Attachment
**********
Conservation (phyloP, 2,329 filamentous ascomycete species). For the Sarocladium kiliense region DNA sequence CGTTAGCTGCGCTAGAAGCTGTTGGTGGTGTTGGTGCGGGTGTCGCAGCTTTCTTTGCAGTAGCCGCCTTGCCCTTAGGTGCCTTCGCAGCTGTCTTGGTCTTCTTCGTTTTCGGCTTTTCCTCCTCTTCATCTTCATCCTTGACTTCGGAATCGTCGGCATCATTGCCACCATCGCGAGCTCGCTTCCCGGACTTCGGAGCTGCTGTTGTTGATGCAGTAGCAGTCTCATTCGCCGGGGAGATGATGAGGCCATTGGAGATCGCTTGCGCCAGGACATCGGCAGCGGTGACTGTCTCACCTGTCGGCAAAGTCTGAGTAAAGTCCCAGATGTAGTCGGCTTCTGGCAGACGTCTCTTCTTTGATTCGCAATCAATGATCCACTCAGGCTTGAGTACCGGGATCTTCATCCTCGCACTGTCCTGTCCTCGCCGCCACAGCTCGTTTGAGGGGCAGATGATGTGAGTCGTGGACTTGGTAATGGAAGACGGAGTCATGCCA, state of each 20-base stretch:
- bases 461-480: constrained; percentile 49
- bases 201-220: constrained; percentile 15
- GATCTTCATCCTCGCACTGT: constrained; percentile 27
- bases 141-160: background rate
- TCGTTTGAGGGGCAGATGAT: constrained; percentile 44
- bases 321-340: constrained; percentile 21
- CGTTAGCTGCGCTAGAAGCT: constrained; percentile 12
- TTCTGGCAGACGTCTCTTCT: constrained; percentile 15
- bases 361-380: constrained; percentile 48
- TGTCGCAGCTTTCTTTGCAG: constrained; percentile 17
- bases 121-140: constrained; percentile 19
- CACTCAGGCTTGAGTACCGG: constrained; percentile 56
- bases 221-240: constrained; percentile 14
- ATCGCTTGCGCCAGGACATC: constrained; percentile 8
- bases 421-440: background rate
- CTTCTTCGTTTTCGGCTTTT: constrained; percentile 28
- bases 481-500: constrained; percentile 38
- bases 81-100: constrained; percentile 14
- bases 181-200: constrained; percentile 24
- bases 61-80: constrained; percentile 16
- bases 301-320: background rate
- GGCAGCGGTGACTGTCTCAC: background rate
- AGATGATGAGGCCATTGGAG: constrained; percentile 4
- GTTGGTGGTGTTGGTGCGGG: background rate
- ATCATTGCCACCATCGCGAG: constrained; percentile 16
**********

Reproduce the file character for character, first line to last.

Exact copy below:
Conservation (phyloP, 2,329 filamentous ascomycete species). For the Sarocladium kiliense region DNA sequence CGTTAGCTGCGCTAGAAGCTGTTGGTGGTGTTGGTGCGGGTGTCGCAGCTTTCTTTGCAGTAGCCGCCTTGCCCTTAGGTGCCTTCGCAGCTGTCTTGGTCTTCTTCGTTTTCGGCTTTTCCTCCTCTTCATCTTCATCCTTGACTTCGGAATCGTCGGCATCATTGCCACCATCGCGAGCTCGCTTCCCGGACTTCGGAGCTGCTGTTGTTGATGCAGTAGCAGTCTCATTCGCCGGGGAGATGATGAGGCCATTGGAGATCGCTTGCGCCAGGACATCGGCAGCGGTGACTGTCTCACCTGTCGGCAAAGTCTGAGTAAAGTCCCAGATGTAGTCGGCTTCTGGCAGACGTCTCTTCTTTGATTCGCAATCAATGATCCACTCAGGCTTGAGTACCGGGATCTTCATCCTCGCACTGTCCTGTCCTCGCCGCCACAGCTCGTTTGAGGGGCAGATGATGTGAGTCGTGGACTTGGTAATGGAAGACGGAGTCATGCCA, state of each 20-base stretch:
- bases 461-480: constrained; percentile 49
- bases 201-220: constrained; percentile 15
- GATCTTCATCCTCGCACTGT: constrained; percentile 27
- bases 141-160: background rate
- TCGTTTGAGGGGCAGATGAT: constrained; percentile 44
- bases 321-340: constrained; percentile 21
- CGTTAGCTGCGCTAGAAGCT: constrained; percentile 12
- TTCTGGCAGACGTCTCTTCT: constrained; percentile 15
- bases 361-380: constrained; percentile 48
- TGTCGCAGCTTTCTTTGCAG: constrained; percentile 17
- bases 121-140: constrained; percentile 19
- CACTCAGGCTTGAGTACCGG: constrained; percentile 56
- bases 221-240: constrained; percentile 14
- ATCGCTTGCGCCAGGACATC: constrained; percentile 8
- bases 421-440: background rate
- CTTCTTCGTTTTCGGCTTTT: constrained; percentile 28
- bases 481-500: constrained; percentile 38
- bases 81-100: constrained; percentile 14
- bases 181-200: constrained; percentile 24
- bases 61-80: constrained; percentile 16
- bases 301-320: background rate
- GGCAGCGGTGACTGTCTCAC: background rate
- AGATGATGAGGCCATTGGAG: constrained; percentile 4
- GTTGGTGGTGTTGGTGCGGG: background rate
- ATCATTGCCACCATCGCGAG: constrained; percentile 16